Alaska Shorts: Queen for a Day, by Monica Devine

Author Monica Devine

mother’s not coming.  Jesus Christ, my
child just died and I can’t be entertaining your mother
. The weight
and warmth of my blissful motherhood blood turned ice cold with the thought of
her saying- it’ll be fine dear, in time –with
her youthful 72 year old pink-lined lips and eyes all a sparkle.
thought of slogging through a funeral full of other people’s tears made my
stomach turn. I can’t cater to happy people right now. Good for her replacing a
husband in less than a year. I can’t get a new child. I’m glad she’s happy.
pulled an afghan over my shoulders and sank down into the couch. A slam of wind
and another rush of rain rummaged through the metal gutters like trapped
liked the rain. She used to sit on the front porch and watch lightening storms.
She caught all things quick:  an arcing
shooting star, a coyote trace across a darkened roadbed, a fleeting facial
expression she couldn’t name.  Mom, did you see that girl’s hair, she’d
say as the object of her desire melted into the crowd. 
never brought me closer to the divine. Kyra and me, we were part of the divine
already, just living every day. We participated.
day one to eleven years and 17 days, we were divine. There was holy, sweet
smelling divine when her fisted little hands grabbed hold of my hair as I
diapered her. There was dopey sugar coated divine when I left her birthday cake
in the oven too long. Geez, mom, how
could you burn it.
After the party, I apologized, and we stayed up all
night eating popcorn and drawing pictures of hearts and horses.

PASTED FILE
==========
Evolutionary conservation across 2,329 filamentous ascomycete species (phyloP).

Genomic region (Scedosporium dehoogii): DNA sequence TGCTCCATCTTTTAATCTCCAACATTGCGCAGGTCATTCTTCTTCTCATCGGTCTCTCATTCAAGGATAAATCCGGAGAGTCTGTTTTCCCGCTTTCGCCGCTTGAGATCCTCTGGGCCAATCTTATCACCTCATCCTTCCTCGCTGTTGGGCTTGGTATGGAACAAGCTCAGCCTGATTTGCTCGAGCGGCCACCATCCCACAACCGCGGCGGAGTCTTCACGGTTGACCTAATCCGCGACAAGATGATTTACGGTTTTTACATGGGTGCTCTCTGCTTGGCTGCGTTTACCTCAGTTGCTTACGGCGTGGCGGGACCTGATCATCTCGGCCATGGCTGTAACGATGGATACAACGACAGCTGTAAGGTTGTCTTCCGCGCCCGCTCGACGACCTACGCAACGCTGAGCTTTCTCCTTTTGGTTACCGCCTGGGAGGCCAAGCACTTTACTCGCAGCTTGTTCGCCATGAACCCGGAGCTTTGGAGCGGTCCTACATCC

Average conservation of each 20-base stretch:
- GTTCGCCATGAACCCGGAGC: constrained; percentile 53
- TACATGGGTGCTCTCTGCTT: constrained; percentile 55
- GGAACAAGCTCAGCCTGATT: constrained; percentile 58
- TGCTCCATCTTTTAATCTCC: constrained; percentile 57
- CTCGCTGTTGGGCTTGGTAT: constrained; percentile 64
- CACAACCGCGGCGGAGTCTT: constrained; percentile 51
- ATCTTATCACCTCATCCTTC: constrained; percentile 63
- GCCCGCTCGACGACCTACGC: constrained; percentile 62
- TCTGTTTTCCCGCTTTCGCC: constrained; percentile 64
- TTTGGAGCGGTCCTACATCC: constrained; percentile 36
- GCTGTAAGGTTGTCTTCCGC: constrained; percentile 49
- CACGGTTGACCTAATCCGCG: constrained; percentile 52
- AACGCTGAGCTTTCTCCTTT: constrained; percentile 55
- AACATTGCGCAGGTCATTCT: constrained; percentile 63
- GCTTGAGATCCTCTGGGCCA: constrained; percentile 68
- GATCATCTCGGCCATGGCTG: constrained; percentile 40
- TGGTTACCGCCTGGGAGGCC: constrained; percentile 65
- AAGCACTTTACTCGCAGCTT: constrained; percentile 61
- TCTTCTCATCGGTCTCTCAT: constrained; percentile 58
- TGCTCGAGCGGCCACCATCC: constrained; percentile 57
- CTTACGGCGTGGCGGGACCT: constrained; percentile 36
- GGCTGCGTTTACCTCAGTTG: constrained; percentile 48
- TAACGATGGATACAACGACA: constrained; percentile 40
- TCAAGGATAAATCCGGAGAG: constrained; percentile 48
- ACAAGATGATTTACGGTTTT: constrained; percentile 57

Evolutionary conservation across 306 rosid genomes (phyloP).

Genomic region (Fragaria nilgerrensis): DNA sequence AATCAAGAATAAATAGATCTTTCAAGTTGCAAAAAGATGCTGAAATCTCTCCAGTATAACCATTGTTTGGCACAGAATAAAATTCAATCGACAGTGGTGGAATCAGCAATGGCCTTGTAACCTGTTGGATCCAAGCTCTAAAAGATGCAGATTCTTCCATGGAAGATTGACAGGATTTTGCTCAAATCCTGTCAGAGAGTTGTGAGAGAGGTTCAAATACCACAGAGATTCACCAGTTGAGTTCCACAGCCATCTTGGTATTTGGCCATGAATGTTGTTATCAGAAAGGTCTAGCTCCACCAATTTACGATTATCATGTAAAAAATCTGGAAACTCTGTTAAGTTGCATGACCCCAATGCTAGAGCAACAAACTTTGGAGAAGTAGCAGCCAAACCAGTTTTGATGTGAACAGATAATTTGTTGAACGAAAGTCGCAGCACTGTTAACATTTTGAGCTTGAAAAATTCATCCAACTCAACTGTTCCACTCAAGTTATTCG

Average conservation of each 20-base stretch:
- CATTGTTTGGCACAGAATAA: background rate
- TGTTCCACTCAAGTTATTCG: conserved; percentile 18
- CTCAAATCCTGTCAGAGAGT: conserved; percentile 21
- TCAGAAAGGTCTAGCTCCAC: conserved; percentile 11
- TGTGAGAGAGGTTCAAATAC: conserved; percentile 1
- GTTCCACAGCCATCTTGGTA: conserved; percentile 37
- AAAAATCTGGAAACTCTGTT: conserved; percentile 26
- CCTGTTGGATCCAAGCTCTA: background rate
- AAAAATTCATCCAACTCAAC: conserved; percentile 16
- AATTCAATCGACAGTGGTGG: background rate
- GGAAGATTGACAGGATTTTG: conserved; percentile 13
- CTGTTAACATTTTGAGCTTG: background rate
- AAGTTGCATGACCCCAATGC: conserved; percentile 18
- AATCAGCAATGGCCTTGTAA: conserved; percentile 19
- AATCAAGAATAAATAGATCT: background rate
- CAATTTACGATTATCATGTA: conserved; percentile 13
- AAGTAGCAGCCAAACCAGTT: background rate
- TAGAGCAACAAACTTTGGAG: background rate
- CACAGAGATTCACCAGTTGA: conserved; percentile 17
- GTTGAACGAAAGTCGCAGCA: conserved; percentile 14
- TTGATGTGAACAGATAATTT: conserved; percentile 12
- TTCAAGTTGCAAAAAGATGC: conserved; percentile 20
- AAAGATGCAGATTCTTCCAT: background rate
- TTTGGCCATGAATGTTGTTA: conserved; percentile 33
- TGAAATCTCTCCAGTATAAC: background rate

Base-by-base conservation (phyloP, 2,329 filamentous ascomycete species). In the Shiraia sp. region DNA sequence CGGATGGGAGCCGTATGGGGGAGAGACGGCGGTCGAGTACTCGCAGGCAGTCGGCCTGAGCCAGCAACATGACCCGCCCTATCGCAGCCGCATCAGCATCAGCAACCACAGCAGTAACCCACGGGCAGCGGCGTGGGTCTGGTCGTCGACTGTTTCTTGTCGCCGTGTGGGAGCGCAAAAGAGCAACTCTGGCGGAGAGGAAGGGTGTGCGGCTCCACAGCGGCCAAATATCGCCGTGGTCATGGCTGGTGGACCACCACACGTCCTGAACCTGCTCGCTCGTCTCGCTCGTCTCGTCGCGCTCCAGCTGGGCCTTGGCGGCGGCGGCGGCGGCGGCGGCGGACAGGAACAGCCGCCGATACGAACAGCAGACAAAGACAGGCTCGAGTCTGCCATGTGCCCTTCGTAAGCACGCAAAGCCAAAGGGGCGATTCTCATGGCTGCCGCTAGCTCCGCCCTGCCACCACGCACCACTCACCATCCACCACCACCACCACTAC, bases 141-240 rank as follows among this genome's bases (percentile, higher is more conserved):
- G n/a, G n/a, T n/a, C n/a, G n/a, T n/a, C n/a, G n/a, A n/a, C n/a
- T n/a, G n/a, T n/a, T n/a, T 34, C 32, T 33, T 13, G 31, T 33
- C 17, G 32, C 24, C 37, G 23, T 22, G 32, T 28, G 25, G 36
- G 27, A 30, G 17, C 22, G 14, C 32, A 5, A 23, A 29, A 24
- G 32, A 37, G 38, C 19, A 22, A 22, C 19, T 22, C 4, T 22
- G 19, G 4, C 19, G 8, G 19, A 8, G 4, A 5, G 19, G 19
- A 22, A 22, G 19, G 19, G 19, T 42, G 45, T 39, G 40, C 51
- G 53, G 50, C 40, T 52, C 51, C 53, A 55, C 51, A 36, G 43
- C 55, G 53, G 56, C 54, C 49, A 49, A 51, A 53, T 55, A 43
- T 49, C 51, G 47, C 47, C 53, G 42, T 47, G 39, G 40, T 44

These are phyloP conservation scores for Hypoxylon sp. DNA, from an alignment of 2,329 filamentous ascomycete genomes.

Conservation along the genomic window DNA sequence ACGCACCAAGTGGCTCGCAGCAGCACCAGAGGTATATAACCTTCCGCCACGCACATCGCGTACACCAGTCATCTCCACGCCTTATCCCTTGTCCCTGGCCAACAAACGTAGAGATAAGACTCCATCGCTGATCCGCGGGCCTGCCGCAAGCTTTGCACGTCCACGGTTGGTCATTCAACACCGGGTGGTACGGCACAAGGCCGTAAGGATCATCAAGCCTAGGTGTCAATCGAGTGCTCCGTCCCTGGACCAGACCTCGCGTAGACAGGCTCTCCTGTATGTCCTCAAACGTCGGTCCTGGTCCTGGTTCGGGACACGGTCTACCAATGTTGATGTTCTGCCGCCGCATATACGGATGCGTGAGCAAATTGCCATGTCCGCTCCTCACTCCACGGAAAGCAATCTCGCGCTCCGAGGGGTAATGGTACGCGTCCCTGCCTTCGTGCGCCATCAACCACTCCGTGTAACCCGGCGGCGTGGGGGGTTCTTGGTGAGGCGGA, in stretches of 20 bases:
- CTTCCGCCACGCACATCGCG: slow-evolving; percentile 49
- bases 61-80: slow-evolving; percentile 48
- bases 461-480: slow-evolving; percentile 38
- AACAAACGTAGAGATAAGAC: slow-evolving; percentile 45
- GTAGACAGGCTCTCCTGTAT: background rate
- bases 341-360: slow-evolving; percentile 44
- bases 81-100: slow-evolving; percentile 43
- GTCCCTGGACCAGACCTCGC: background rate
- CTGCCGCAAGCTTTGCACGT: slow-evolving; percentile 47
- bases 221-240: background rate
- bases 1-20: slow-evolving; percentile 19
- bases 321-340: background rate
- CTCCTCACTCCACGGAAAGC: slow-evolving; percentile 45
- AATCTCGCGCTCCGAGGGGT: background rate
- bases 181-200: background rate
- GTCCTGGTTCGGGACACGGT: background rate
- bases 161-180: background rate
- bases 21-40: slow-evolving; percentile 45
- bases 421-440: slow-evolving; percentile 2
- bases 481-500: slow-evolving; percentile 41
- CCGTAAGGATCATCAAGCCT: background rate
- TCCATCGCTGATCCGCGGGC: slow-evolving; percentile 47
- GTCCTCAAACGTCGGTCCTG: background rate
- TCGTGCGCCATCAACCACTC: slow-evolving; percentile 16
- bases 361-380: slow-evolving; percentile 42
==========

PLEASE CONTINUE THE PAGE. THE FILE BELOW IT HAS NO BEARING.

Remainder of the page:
was the dirty hollowed out divine when I threw a glass of wine at her father
after he confessed that his massage “therapy” had turned into sex. He said female client, I said another woman. He said touched her inappropriately, I said brought her to orgasm. Good ol’
semantics; I was never good at hurling gracefully veiled insults, but inanimate
objects do me just fine.
divine by nature, aren’t we?
I forgot to set the alarm and she grew tired of being late for school, Kyra
saved her allowance and bought her own alarm.
huh. One divine moment after another.
time after infinite begging, I let her cut my hair, just like at the beauty
salon. I like to think I trusted her; hell it’s only hair…it’ll grow back.
the cut, she pranced around the house like she was queen for a day, like she
could do anything.
want to be a hairdresser when I grow up,” she said.
said, “…teacher or nurse”, and she said, “…no, Mom, I’m good at this.”
she was brilliant.  
now he’s calling me about his mother coming. She wants to be here for us. But I
can’t take her happiness …not now.
she touches turns to gold; she simply wills it. When rain beats in slants on
the windows, she finds a hidden rainbow. Makes lemonade out of lemons with
exaggerated exuberance. As if cherished sons don’t die everyday in a worthless
war half way around the world (we don’t talk about it). As if a third of the
world’s children aren’t dying of starvation (what we don’t see doesn’t exist).
the cotton candy spinning and look the other way. Pick yourself up by the
bootstraps and get on with it. To mention
is to dwell. To acknowledge is to
dwell. To empathize is to dwell.
Smile instead. Have a nice day!  
is the divine right now?  Is it in this
hard skull holding in my sloshing brain? In my heaving gut and unshaved legs?
Is my skin divine if only he touches it, without the stain of another woman’s
him was nothing; he’s one of many possibilities.
Kyra was the shard that completed me, a wedge of love that penetrated my core;
made me whole. It’s that deep, and infinitely more. 
all this rain we’re having, clods of dirt drop loose and my bones are shaking.
Little by little I’m eroding.
can’t attune myself
to others right now; tell her to stay home. 
Monica Devine
is an award-winning author of children’s books, poetry, and prose. She took
first place in the 2012
Alaska Statewide Poetry Contest, and her children’s
book, Iditarod, was a nominee for the celebrated Golden Kite Award. Her photo
essays can be viewed on her blog Between Two Rivers at

If you’re an Alaska author or you’ve written about Alaska, submit your creative work, either in full or an excerpt 800 words or less, for publication in our 49 Writers Alaska Shorts series.

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